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Speaking of which... topics and blogs

rmeyers's picture

The "Geeky Mom" blog presents a wide range of subjects, from parenting to university politics. The blog itself is not only a platform of thought, but also a daily diary. "Geeky Mom" regales us with stories of daily life, being a working mother, etc. The comments flow from the same river, not making discussion, but affirming or asking questions based on the post.

Reading the "Geeky Mom" blog, I found myself digging through entries to find something I could relate to. The writing was clear, the layout was neat, but I could not read deeply on the topic of children, picky eaters, or the general daily-ness of being a 'mom'. Interspersed with such entries are entries on university/teaching debates and education. Given the comments, it attracts readers, but of a very specific audience. This ties in with "Geeky Mom's" own explanation of her blog as a "benevolent dictatorship."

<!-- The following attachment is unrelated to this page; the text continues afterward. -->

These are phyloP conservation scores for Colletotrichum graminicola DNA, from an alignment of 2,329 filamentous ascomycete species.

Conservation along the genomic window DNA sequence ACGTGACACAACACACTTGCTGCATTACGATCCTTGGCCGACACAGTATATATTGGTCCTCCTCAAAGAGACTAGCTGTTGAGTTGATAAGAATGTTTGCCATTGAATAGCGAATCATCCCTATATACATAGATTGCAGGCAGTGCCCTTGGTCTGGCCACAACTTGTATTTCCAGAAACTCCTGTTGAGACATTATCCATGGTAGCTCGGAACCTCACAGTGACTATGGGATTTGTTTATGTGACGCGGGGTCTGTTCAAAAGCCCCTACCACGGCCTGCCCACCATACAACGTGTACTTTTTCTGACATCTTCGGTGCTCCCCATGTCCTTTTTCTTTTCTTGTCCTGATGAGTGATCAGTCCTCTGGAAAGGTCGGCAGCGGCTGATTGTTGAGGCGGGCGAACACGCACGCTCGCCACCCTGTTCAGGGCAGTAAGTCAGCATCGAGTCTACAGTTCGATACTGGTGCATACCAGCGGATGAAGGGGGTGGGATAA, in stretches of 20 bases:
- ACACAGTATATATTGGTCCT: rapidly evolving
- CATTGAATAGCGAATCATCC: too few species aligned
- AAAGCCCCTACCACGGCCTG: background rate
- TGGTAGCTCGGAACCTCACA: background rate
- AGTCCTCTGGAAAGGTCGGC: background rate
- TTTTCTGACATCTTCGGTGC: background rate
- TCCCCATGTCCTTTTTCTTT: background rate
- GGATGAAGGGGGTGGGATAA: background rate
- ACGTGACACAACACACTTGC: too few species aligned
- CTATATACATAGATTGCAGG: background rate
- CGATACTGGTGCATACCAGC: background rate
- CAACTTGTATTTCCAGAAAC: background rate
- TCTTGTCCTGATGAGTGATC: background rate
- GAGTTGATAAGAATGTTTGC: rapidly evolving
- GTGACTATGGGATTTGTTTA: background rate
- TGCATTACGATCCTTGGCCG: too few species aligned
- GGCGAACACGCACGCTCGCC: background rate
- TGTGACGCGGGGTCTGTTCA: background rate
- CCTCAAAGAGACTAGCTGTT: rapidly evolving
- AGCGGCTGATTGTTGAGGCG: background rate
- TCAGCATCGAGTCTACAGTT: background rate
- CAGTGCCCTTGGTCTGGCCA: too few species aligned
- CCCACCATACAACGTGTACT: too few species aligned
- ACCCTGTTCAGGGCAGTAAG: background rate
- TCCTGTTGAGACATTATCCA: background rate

Compared with the other blogs we've read, the personal was far more prevalent. This felt like the kind of blog read by close friends or similarly situated adults, not a college student --at least not on a regular basis. But for an academic setting, the questions it raises on the personality of blogs are quite exciting.

Personality, especially a personality and/or voice depicted through writing, dictates the flow of the blog. Will readers reach out to personalities they can connect with? Can personality push away as well as pull in? Should we again question how democratic the democracy of the internet really is? Blogging must truly be a platform, for one to find such converging and diverging interests combined and reshaped (by which I mean: I found myself enjoying 'Syllabub: Words on Food" but not "Geeky Mom," while I can practically assure you that any other person could feel the opposite, or dislike both, or like both in equal proportion).

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